Travonto is proud to present 6 of the World’s Craziest and Most Challenging Bike Rides.
So, you’ve cycled the rambling hills of Southern France and pedaled your way along the ins and outs of the American coastline and are looking for something a bit more challenging? These 6 cycling trails will have you plummeting down cliff edges, flying over potholes, and skidding around hairpin bends, all in the name of an adrenaline kick.
1. “The Road of Death,” Bolivia
With a nickname like “El Camino de la Muerte” or “The Road of Death,” it’s not hard to understand why Bolivia‘s North Yungas Road is commonly believed to be the most dangerous road in the world. With an estimated 200-300 unfortunate travelers falling victim to road accidents each year, it’s a plausible claim. The 22 mile (35km) highway runs between La Paz and Coroico, winding through the Andes Mountains and featuring hairpin bends, 3000 feet (900m) sheer drops and narrow cliff-hugging sections, all completely absent of guardrails. What better place to take part in some gravity-assisted mountain biking? Yes, the debris-littered, badly paved roads have become a huge attraction for thrill-seekers, with numerous companies offering the chance to brave the descent from La Cumbre Pass at 15,400 feet (4,700m). Just make sure you go with a reputable company and get a sturdy, well-serviced bike – on average 300 people per year die on this road.
2. Cancha Carrera, Chile
Only advanced cyclists only should attempt Chile’s most challenging downhill trail, running down through the Andes over a tough mix of terrains. Loose rocks, zigzagging pathways, gaps to jump, and sharp turns – this trail circuit has all the necessary assets to challenge the ability and perseverance of the most experienced mountain bikers. If you can manage to take your eyes off the ground ahead, you’ll be rewarded with some incredible views unfolding over the vast Chilean mountain ranges. Take care to stay on track, though– the road is notoriously laced with tricky turn-offs, dead end streets, and blink-and-you’ll-miss-it signposts. Well, they aren’t going to make it easy for you, are they?
3. La Farola, Cuba
Once referred to as “landscape on steroids,” the La Farola Highway covers an incredible stretch of topography, with rolling beaches, mountain landscapes, and cathedral spires marking out the distant city skylines. The cycle route runs for 5.5 miles (9km) from the tip of the Baracoa Mountains, spinning down limestone ledges, and skimming dead-end drops with the expanse of the ocean hitting you at every turn. The route is the first stage of the Vuelta Ciclista Cuba (a Cuban version of the Tour de France), and though the edges are lined with guardrails, the metal fencing does little to stop you from feeling like you’re flying off the edge of the world as the descent speeds up.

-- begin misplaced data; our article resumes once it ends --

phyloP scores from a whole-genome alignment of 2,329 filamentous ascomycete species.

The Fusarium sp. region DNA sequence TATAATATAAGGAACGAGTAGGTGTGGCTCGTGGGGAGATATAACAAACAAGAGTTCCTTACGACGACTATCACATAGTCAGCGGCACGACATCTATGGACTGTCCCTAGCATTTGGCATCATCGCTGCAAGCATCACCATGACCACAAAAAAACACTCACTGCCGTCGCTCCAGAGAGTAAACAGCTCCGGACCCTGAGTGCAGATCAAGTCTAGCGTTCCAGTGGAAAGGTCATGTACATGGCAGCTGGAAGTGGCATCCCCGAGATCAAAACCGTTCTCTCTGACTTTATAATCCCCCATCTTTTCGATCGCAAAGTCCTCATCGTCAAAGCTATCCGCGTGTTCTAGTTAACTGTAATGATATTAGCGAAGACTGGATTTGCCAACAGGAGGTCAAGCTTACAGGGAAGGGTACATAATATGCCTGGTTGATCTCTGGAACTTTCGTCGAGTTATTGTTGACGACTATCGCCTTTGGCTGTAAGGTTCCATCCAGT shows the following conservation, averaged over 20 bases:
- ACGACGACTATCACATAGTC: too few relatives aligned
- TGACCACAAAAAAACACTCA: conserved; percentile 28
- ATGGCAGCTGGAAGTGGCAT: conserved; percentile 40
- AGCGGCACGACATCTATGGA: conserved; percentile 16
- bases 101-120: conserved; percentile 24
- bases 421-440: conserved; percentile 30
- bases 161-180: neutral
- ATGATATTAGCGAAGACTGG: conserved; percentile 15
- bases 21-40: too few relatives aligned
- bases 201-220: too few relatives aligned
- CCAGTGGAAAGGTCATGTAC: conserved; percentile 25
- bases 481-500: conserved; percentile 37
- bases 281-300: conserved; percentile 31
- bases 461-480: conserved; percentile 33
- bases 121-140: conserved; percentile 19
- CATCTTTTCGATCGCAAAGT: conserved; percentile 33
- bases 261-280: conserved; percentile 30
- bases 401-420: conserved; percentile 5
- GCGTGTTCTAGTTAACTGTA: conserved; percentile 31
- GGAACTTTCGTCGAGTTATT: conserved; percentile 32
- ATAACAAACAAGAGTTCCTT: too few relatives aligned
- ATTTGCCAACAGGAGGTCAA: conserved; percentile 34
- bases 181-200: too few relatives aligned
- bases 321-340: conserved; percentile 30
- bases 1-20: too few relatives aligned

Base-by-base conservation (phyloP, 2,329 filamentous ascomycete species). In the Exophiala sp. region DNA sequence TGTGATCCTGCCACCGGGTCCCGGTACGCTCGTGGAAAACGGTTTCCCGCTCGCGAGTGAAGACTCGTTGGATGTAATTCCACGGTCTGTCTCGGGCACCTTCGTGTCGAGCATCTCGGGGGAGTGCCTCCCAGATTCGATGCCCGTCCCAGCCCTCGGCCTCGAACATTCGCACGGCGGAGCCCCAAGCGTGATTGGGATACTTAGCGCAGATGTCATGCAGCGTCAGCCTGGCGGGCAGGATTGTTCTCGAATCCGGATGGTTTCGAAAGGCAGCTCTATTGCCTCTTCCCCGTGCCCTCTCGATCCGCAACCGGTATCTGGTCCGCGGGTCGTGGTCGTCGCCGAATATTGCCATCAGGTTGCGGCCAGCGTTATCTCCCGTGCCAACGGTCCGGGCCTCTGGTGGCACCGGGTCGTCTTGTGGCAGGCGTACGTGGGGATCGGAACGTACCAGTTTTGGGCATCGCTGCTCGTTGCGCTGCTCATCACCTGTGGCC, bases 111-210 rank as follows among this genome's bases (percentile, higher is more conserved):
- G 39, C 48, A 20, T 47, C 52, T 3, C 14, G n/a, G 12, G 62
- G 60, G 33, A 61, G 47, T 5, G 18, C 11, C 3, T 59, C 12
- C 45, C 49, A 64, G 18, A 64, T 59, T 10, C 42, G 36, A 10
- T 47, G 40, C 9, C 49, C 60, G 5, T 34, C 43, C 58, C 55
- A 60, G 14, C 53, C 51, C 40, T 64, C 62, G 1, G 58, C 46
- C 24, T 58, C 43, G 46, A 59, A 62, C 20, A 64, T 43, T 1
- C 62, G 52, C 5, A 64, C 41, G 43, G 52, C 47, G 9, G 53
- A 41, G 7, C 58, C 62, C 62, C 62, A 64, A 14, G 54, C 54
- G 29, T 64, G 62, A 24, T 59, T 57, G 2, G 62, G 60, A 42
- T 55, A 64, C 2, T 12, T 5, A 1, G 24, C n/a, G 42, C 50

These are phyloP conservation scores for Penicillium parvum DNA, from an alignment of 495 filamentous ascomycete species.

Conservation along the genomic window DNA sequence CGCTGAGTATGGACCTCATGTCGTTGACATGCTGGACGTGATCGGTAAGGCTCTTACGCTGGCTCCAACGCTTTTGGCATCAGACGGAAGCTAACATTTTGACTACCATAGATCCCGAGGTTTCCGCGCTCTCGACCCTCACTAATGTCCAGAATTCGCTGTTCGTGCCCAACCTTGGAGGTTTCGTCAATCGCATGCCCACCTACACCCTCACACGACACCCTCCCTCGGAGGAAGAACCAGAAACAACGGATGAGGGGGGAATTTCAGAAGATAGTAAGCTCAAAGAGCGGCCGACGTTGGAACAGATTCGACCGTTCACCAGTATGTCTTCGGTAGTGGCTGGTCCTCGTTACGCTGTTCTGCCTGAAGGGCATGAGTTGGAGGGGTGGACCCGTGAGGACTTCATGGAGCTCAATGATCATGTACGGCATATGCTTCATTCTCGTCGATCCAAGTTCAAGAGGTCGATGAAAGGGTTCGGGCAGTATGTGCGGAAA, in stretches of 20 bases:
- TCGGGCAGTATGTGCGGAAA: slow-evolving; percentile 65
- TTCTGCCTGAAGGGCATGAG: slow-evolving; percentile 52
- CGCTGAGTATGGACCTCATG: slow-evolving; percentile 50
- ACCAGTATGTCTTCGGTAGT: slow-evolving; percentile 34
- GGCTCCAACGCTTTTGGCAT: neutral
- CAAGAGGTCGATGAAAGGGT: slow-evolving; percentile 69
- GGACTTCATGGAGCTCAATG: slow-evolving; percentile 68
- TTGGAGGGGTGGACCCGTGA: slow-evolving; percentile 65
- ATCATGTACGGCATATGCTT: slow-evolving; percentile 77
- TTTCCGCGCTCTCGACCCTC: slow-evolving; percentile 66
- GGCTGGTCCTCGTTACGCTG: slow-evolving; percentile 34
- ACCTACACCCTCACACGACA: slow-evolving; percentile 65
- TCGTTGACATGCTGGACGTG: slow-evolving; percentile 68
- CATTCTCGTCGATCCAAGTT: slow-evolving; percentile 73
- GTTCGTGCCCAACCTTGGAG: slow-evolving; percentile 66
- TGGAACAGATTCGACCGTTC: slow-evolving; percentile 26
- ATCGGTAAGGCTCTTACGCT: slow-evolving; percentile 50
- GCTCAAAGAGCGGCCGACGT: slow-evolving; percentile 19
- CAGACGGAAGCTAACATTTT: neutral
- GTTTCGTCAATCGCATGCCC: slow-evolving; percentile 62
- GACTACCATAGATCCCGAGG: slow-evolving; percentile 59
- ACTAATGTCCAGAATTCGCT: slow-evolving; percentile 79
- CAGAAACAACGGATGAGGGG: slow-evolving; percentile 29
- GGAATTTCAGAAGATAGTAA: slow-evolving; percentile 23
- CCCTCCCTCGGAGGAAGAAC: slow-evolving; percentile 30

4. Cliffs of Moher, Ireland
There’s little margin for error on these gravity-defying coastal roads, with the narrow pathways hugging the cliff edges so closely it feels like you might be swept over the edge with one wobble of a tire.
Soaring up to 700 feet (214m) above the Atlantic ocean in County Clare, Ireland, the majestic Cliffs of Moher are an impressive fete of nature, made all the more menacing by Ireland’s typically inclement weather. High winds, thick mist, and slippery surfaces are common occurrences in these parts, but it’s the rush of coastal winds and the breathtaking vistas that entice thousands of cyclists to attempt the route each year.
5. Karakoram Highway, China-Pakistan
While it’s hardly a traditional cycle route, those with a taste for adventure will be challenged by the 800-mile (1290 km) Karakoram Highway, running from Pakistan to China along the remains of the old Silk Road. Not only is it the world’s highest international road, gaining some 15, 400 feet (4,700m), but its vast stretches of unpaved roads, uneven gravel tracks, and gaping potholes make it treacherous territory for cars, let alone bicycles. However, the route has been achieved on a humble bicycle, and you’ll be hard-pressed to find a more interesting route, with the highway passing lively villages, glacial passes, vast mountainous scenery, and beautiful lakes. The final 9 miles (15km) descent swirls through the mountains in a series of hairpin bends with the snow-capped Karakoram Mountains looming in the distance. Just make sure you take plenty of supplies with you – this is a tough place to get a puncture.
6. Lysebotn Road, Norway
With 27 switchbacks, numerous dangerously fast downhill plummets, and 3/4 mile (1.1km) tunnel to traverse through the cliffside, it’s clear that Norway’s most popular mountain biking destination is no lazy pedal through the hills. The Lysebotn Road starts out at Lysefjord and is reachable by the ferry from Stavanger. It’s an active route, with plenty of ups and downs and twists and turns, culminating in a hairpin serpentine than descends some 2000 feet (600m) into Lysebotn. The views, especially in the cooler months when the roads are trimmed in snow, are spectacular, and the smooth surfaces make for perfect cycling conditions, although you’d be well advised not to take your eyes off the road.